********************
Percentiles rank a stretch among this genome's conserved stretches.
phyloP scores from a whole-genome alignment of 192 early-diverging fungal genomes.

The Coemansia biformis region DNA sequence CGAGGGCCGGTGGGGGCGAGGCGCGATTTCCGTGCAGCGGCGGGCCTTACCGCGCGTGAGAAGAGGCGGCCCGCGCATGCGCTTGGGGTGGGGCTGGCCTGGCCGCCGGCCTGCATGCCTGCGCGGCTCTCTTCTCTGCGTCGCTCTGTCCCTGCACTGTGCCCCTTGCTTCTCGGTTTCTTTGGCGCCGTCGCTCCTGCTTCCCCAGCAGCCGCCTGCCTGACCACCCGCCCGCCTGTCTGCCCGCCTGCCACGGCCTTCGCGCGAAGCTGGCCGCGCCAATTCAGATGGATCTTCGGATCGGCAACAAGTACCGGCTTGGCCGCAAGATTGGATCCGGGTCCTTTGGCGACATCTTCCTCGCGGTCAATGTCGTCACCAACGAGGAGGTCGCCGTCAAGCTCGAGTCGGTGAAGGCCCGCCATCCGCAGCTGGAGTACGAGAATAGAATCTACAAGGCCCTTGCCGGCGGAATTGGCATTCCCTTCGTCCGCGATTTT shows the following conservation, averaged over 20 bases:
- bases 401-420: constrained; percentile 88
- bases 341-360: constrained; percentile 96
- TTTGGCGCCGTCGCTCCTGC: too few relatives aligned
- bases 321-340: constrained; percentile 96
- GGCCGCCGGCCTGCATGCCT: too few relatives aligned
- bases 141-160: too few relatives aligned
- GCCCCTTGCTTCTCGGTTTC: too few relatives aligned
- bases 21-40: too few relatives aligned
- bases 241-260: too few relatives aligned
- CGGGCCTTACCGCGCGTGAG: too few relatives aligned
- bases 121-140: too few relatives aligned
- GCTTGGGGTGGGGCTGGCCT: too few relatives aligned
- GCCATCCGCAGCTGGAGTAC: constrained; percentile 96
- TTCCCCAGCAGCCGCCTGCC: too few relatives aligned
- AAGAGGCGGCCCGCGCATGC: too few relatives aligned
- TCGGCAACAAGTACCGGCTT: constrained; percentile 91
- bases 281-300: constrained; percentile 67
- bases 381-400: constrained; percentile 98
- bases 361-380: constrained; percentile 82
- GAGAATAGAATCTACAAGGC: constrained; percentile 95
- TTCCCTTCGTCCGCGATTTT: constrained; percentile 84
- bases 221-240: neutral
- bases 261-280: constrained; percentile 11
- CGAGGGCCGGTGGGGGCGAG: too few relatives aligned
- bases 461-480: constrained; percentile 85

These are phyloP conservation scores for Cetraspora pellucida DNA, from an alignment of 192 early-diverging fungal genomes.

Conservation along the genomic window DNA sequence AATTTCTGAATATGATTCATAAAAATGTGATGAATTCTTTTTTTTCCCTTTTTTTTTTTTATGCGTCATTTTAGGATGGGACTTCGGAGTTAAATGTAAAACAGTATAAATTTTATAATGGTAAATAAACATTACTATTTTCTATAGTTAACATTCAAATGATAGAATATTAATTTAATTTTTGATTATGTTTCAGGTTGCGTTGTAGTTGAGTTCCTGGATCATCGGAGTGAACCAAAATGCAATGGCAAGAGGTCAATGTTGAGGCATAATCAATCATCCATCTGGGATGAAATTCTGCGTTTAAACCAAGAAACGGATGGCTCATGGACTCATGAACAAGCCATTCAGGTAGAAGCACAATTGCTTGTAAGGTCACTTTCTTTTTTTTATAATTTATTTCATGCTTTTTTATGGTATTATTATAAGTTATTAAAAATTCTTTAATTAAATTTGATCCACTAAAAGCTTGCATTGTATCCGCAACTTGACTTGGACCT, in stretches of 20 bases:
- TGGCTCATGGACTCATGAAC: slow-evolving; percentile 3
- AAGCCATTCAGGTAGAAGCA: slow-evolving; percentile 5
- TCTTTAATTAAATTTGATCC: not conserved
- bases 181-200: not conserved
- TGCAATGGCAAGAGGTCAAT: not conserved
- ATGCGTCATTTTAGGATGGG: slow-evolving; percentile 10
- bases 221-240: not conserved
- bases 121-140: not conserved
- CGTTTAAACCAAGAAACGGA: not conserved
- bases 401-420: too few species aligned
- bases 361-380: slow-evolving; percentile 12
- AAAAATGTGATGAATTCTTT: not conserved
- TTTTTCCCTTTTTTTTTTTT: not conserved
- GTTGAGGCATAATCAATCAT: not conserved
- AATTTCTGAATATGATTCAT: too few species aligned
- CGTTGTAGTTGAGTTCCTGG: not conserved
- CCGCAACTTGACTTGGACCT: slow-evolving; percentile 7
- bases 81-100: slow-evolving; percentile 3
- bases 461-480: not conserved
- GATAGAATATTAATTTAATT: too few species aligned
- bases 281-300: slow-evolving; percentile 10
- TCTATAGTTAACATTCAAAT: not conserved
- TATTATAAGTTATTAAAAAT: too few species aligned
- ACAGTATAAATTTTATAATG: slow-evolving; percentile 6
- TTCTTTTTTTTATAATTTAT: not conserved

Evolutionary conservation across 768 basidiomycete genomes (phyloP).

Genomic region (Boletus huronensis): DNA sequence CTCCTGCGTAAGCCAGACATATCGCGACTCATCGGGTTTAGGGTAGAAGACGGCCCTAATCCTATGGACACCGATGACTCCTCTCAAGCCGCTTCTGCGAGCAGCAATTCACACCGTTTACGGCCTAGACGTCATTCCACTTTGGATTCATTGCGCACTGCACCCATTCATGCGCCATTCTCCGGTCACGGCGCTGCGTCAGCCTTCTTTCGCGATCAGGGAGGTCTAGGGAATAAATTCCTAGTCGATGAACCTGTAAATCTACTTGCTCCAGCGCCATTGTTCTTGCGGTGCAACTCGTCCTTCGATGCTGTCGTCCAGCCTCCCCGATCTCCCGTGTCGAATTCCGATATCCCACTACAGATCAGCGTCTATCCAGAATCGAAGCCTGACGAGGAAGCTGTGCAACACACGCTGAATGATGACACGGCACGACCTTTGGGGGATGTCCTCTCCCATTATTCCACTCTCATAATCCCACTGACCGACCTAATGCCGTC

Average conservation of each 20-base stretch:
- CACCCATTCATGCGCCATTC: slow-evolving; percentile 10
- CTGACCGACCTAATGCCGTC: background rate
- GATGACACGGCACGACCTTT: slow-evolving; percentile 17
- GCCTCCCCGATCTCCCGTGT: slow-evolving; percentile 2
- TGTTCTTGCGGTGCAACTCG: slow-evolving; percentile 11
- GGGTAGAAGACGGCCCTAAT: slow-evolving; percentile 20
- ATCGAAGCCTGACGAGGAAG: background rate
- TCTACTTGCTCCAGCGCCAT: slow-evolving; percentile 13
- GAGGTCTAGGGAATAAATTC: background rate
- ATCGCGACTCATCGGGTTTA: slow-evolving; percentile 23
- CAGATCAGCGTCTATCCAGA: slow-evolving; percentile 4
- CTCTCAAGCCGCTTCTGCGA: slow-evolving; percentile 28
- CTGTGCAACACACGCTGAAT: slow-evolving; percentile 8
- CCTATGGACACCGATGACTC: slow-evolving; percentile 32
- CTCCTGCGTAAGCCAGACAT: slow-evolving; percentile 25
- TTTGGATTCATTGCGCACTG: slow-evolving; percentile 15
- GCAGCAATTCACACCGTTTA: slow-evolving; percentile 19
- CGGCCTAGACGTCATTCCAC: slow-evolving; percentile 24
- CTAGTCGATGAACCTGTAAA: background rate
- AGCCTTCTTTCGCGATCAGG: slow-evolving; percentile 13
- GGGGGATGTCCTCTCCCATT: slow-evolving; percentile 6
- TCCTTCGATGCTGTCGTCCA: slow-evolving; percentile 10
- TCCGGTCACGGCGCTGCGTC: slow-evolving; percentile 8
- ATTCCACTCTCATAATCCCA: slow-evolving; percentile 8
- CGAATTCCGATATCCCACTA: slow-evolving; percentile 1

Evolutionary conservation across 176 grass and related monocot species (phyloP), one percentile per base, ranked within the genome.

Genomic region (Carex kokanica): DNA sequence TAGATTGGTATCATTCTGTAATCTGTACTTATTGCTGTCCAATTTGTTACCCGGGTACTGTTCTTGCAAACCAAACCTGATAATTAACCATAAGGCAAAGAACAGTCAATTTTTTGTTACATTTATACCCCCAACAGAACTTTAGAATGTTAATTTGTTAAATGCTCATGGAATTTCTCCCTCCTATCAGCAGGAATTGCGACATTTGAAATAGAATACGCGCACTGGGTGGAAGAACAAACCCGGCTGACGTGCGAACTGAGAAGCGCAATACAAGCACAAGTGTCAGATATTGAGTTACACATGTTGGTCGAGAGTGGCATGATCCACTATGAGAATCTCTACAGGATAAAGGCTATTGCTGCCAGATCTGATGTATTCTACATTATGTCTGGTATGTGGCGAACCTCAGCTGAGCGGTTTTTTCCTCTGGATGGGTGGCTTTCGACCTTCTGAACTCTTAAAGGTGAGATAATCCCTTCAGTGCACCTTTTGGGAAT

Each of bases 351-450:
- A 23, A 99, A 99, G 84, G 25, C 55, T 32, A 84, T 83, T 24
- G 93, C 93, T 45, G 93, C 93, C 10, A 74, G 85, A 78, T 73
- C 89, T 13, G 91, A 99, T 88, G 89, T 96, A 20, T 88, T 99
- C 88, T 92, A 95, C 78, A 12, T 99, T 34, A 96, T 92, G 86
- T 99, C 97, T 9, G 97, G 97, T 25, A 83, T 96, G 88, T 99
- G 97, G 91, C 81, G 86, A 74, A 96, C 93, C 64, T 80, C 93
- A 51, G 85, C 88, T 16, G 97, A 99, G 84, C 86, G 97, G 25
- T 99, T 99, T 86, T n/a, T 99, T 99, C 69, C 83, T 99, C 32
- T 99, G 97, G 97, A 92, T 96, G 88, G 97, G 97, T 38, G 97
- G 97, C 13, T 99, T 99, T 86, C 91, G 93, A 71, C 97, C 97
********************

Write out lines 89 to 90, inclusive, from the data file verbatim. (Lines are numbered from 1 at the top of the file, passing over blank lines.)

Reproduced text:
- C 89, T 13, G 91, A 99, T 88, G 89, T 96, A 20, T 88, T 99
- C 88, T 92, A 95, C 78, A 12, T 99, T 34, A 96, T 92, G 86